The Audacity of Approaching Perfection

This is a story about Raymond. Everybody loves him.

A decade and a half ago, Raymond entered into cohabitation with a female, Poison Ivy. She makes Raymond’s brain itch.

The sitcoms of her youth taught her to expect a man who would leave the toilet seat up. He would have skid marks in his underwear. He would leave crumbs on the counter. He would never remember to take out the garbage unless she was hollering at him in her nasal voice.

Raymond grew up with the same sitcoms. If it were not for the bachelor apartment, he might believe those male stereotypes to be true. The bachelor pad was where Raymond learned to conduct his beautiful orchestra. He called that orchestra, efficiency. Raymond alone affected his destiny, and so he learned not to step on his own toes. In that sense, his orchestra of efficiency was accompanied by a beautiful dance called, sanity. He was in sync with his environment. He was dialled into the correct frequency. Everything just worked. He was an adult now.

As he performed his daily movements, he systematized the things around him. In Raymond’s house, there was never a toilet paper roll hung in the incorrect underhanded orientation, let alone a completely depleted stock of toilet paper.

That all changed during the cohabitation. His melodic orchestra had become nails on a chalkboard and his beautiful dance had become a ‘Bozo the Clown’ act.

Raymond had a routine. It took place in the morning. It took place in the kitchen. Before it could even begin Raymond would have already catalogued various grievances around the house in the double-digits that were ‘out of tune’ with the orchestra he was trying to conduct (like socks on the floor, an unflushed toilet, menstrual blood on the toilet seat, etc…)

Like side-stepping literal poison ivy to avoid a rash, Raymond would be metaphorically side-stepping Poison Ivy’s inefficiencies and insanities to avoid a brain rash. All metaphors aside, here is his kitchen routine:

Put the small pot on the left burner closest to the front of the stove. Grab the small measuring cup. Add 3/4 cup water. Bring to a boil. Once boiling, add 1/3 cup of instant steel cut oats. Turn temperature to low. Cook for five minutes while stirring. Turn off the stove. Pour into bowl. Serve.

Here is how Raymond’s routine went on one fateful morning:

Raymond yelled, “Where the fuck is the small pot?”

“I don’t know,” replied Poison Ivy.

“Well, I didn’t use it,” said Raymond.

“It should be in the cupboard below the pantry.”

“I know where it should be. It isn’t there.”

After this exchange, the pot was located. It was in the dishwasher, unwashed, with Poison Ivy’s food from the night before caked onto it. Beside it was the small measuring cup, also dirty. At least the stove’s flat top burner was clea—nope. There was a charred burned-on mess there too.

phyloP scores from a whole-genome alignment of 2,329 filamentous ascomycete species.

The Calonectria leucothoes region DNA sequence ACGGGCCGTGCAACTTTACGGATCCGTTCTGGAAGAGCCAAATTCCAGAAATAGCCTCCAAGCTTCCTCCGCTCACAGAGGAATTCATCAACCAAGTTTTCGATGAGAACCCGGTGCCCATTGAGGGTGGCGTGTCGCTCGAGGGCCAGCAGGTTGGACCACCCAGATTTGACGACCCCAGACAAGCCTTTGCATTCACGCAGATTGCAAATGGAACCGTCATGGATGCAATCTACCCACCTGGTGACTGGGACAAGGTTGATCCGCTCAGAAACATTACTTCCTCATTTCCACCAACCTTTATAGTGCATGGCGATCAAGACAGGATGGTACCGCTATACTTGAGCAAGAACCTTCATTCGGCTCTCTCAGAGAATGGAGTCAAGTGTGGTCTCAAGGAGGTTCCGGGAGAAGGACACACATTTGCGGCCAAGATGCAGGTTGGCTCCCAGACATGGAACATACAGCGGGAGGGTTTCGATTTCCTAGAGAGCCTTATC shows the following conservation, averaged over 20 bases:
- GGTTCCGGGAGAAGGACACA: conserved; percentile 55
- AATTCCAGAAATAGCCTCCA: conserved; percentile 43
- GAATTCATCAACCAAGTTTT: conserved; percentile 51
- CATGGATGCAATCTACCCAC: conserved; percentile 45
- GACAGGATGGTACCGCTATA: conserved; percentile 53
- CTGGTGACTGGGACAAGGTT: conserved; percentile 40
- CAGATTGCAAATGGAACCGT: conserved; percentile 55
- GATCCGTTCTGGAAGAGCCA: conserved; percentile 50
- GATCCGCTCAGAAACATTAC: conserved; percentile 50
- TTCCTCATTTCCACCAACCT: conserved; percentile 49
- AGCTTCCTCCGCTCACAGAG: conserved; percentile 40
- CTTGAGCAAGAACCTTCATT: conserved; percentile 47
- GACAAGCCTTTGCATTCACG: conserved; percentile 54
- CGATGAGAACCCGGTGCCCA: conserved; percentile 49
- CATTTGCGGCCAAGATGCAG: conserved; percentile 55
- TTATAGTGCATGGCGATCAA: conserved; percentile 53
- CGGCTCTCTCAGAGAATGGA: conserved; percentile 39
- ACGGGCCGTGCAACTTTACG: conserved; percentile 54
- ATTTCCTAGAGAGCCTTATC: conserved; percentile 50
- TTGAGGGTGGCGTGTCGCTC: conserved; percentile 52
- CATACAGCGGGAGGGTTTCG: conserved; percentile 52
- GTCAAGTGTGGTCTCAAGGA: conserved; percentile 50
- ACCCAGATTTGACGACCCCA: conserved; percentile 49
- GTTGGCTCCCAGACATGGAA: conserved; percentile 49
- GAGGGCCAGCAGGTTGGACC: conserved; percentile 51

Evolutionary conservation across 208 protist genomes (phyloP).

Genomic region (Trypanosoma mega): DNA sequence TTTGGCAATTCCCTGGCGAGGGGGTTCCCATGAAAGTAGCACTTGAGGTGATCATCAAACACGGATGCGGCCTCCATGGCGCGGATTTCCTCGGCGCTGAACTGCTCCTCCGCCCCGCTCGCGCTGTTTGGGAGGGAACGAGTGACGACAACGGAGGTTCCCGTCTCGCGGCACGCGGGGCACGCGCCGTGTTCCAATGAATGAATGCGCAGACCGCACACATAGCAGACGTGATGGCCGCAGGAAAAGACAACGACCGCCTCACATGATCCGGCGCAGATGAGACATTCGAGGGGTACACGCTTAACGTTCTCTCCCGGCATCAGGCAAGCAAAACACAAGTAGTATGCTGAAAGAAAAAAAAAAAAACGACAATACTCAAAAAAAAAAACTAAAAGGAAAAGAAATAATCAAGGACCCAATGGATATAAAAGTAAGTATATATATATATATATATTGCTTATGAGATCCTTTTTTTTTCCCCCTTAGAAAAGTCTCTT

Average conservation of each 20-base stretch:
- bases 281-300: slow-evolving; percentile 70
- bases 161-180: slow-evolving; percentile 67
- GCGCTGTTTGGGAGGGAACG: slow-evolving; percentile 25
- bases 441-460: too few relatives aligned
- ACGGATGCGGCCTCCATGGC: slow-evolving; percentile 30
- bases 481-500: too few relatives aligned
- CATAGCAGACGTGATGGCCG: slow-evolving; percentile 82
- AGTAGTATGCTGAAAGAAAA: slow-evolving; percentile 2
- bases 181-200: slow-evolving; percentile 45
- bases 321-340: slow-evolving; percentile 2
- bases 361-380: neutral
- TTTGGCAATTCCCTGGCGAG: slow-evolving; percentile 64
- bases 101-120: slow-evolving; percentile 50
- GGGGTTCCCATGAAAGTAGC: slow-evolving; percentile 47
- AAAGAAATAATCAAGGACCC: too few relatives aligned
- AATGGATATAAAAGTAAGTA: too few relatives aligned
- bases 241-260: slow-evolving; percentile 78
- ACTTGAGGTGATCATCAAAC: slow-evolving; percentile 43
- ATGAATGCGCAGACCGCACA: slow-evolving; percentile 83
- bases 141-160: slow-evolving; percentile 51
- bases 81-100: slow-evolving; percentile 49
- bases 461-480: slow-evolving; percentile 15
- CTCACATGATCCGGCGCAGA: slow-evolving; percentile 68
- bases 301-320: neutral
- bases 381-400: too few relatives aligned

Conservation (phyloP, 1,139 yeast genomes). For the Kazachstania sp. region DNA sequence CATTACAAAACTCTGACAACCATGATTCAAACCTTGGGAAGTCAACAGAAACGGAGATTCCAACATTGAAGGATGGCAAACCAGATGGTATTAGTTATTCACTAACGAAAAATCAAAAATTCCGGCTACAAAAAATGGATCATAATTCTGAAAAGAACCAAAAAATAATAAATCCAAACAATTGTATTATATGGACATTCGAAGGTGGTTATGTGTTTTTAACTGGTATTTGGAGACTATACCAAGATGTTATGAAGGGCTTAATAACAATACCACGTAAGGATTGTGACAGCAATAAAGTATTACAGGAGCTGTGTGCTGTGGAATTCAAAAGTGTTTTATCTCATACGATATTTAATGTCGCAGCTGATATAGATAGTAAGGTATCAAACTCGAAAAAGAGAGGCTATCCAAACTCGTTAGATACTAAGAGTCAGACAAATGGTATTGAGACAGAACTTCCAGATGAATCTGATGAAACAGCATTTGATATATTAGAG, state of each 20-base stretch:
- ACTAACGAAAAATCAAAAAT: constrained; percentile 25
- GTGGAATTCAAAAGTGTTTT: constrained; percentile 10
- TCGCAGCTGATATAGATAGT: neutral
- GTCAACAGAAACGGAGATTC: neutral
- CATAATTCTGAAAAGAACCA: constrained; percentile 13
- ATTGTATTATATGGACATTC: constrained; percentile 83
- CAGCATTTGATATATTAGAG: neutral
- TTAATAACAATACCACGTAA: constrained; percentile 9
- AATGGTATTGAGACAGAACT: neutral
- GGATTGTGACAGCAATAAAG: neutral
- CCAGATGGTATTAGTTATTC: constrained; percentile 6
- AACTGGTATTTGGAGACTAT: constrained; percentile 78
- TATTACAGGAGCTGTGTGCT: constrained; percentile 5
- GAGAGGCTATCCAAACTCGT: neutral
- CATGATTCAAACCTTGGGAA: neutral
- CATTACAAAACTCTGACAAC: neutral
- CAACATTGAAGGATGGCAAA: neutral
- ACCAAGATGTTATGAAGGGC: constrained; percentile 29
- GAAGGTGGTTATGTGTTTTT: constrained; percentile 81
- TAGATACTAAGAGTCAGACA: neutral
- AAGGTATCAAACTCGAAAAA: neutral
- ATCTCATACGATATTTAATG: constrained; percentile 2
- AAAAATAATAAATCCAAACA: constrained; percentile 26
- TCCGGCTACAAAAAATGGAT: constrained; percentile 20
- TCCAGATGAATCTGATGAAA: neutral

Raymond’s tune was hitting a lot of sharps and flats that were not in key.

After washing everything that would have been ready to go in the bachelor days, he was ready to resume his routine. Everything was back on track until he scooped the 1/3 cup of oatmeal into the pot. When he dropped the measuring spoon down on the counter, wet oatmeal splattered on the counter. Poison Ivy had put the spoon back in the drawer while still wet, so the dry oatmeal stuck to it and then became dislodged when he dropped the spoon. Another mess to clean.

I imagine the way he felt that morning was the way an autistic savant feels when he looks at a typical person. The savant will never understand why the ordinary person cannot see the things that he can.

The Social Justice Warriors might say, “Raymond’s language was aggressive when he asked Poison Ivy where the pot was.” He’s a misogynist! That might be true, if not for this missing variable:

14

That is the number of years Raymond has been doing the same morning routine. During that time he had repeatedly asked Poison to respect the fact that he’s trying to orchestrate a symphony of efficiency.

Here’s a variable from another equation called, “The number of times Raymond swung a hammer incorrectly after his daddy showed him the correct way.”:

0

Raymond was able to approach perfection by adapting his behaviour, but Poison Ivy was not.

It had become apparent to Raymond that the stereotypes in the sitcoms and comedy acts portraying men as bumbling idiots were wholly untrue. In fact it was the opposite.

But turning a stereotype 180° and pointing the finger at women? They can’t be at fault for all the inefficiencies around the house, can they? When Raymond talked to his neighbors they all had similar issues with their wives, such as unopened mail being stuffed in the junk drawer, and toothpaste (still in tube form) squirted in the sink. When he talked to his dad he was informed that his mom was leaving bits of food in the sink drain that he ultimately had to clean. Commedians like Bill Burr had plenty of say on the subject as well.

So why does a boy child take one scolding to forever remember how to hold a hammer, and a woman person takes 14 years to not know a simple breakfast routine? I don’t think it’s always been that way. It might be our technological age (i.e. too many women staring at smartphones). I have a hunch Raymond’s grandmother’s house ran a lot smoother during WWII.

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